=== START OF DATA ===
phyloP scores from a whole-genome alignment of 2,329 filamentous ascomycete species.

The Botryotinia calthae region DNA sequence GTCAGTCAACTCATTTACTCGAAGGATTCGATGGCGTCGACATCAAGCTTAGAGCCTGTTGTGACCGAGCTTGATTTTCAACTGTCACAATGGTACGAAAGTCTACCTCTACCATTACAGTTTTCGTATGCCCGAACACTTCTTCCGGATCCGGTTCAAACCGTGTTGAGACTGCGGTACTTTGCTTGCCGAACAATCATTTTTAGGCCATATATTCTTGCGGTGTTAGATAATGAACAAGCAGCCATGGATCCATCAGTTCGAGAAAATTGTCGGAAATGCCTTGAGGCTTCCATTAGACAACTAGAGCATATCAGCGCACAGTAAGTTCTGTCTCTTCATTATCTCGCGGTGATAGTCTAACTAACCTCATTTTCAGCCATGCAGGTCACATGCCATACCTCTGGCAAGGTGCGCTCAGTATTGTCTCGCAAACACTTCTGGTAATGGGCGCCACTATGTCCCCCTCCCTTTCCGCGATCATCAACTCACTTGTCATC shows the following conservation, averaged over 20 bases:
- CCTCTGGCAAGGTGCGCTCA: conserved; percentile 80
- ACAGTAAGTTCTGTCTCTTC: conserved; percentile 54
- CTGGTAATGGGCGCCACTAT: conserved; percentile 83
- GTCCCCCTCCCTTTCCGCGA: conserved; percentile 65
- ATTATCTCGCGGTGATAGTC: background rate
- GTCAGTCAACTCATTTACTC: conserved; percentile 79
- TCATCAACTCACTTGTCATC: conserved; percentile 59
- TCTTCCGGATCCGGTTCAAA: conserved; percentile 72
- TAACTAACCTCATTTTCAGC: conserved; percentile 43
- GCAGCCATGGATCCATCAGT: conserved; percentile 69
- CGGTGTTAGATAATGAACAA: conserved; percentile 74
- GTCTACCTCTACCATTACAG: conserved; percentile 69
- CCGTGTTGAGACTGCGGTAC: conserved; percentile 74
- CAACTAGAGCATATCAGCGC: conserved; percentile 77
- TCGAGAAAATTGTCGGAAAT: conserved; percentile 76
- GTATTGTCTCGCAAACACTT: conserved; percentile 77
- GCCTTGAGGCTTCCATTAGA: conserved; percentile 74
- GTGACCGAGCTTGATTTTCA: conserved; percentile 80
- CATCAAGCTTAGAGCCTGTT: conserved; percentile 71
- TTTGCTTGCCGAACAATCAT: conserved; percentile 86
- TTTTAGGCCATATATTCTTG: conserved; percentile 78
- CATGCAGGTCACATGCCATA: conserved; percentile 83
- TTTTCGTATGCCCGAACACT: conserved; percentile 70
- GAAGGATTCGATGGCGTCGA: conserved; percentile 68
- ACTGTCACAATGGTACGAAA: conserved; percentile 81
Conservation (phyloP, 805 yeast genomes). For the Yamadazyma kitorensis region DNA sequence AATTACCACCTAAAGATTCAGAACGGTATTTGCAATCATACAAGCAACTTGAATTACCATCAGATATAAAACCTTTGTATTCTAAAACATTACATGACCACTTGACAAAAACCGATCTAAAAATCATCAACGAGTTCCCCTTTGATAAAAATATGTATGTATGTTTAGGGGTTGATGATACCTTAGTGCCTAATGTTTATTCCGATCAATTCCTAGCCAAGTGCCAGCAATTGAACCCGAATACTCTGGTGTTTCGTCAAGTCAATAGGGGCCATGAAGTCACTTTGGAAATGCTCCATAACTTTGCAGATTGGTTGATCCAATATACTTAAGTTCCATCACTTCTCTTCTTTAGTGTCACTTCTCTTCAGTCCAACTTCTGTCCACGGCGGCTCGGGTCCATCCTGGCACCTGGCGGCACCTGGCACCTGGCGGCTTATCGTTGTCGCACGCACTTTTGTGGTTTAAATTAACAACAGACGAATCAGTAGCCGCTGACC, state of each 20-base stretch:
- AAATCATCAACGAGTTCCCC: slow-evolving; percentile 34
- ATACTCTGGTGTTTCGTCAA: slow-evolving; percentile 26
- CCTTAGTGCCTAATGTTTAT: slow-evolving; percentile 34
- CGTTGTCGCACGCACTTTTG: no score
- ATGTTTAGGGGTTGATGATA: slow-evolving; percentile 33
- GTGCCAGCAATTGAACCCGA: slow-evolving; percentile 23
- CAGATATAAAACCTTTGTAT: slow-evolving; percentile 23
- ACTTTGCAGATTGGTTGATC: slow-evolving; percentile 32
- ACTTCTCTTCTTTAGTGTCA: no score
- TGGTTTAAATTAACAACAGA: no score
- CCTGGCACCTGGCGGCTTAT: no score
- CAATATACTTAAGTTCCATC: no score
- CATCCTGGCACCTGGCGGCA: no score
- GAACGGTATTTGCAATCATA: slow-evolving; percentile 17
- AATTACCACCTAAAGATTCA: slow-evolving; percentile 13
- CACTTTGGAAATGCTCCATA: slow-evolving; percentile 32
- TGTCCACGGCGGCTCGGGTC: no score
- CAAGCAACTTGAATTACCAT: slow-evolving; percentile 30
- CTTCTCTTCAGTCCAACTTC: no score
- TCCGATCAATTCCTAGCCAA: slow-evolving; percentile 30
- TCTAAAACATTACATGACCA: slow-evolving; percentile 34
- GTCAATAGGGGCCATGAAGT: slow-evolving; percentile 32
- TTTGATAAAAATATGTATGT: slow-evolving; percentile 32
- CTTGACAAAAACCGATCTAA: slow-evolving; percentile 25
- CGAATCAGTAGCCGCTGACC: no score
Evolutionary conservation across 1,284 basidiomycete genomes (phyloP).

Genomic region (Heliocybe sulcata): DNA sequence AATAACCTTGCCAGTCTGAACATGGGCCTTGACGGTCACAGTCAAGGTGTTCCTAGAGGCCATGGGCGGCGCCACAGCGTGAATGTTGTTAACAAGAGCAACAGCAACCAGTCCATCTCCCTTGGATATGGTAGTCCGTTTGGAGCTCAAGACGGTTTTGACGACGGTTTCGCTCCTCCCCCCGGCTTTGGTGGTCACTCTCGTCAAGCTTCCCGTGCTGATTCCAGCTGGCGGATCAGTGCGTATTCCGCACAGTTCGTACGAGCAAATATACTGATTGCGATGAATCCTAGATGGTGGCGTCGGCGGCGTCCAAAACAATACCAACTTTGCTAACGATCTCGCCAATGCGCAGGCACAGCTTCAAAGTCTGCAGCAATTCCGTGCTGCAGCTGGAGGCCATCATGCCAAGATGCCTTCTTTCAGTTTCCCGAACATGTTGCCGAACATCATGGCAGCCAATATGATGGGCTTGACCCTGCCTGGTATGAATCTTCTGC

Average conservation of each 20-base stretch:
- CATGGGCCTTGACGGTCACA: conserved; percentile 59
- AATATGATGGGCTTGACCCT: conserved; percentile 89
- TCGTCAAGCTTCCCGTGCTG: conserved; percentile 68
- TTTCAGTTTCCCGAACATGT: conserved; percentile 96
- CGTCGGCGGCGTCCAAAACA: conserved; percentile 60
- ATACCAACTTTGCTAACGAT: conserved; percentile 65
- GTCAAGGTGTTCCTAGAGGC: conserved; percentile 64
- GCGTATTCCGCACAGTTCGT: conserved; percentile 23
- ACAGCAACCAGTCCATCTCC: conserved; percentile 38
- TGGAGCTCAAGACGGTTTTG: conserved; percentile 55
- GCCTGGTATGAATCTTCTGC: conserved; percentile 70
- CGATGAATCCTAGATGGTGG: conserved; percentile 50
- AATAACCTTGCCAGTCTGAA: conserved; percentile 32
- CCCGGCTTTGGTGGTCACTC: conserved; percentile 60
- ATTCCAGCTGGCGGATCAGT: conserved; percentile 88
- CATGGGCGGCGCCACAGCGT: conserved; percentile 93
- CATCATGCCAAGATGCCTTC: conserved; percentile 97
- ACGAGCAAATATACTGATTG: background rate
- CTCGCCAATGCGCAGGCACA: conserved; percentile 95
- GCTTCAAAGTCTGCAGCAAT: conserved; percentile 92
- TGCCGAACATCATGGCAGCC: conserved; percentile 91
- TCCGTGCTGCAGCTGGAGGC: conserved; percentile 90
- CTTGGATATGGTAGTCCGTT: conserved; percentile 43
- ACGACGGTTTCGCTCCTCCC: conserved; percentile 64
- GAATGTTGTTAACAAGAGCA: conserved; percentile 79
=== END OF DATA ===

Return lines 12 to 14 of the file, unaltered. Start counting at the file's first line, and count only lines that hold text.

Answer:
- GCAGCCATGGATCCATCAGT: conserved; percentile 69
- CGGTGTTAGATAATGAACAA: conserved; percentile 74
- GTCTACCTCTACCATTACAG: conserved; percentile 69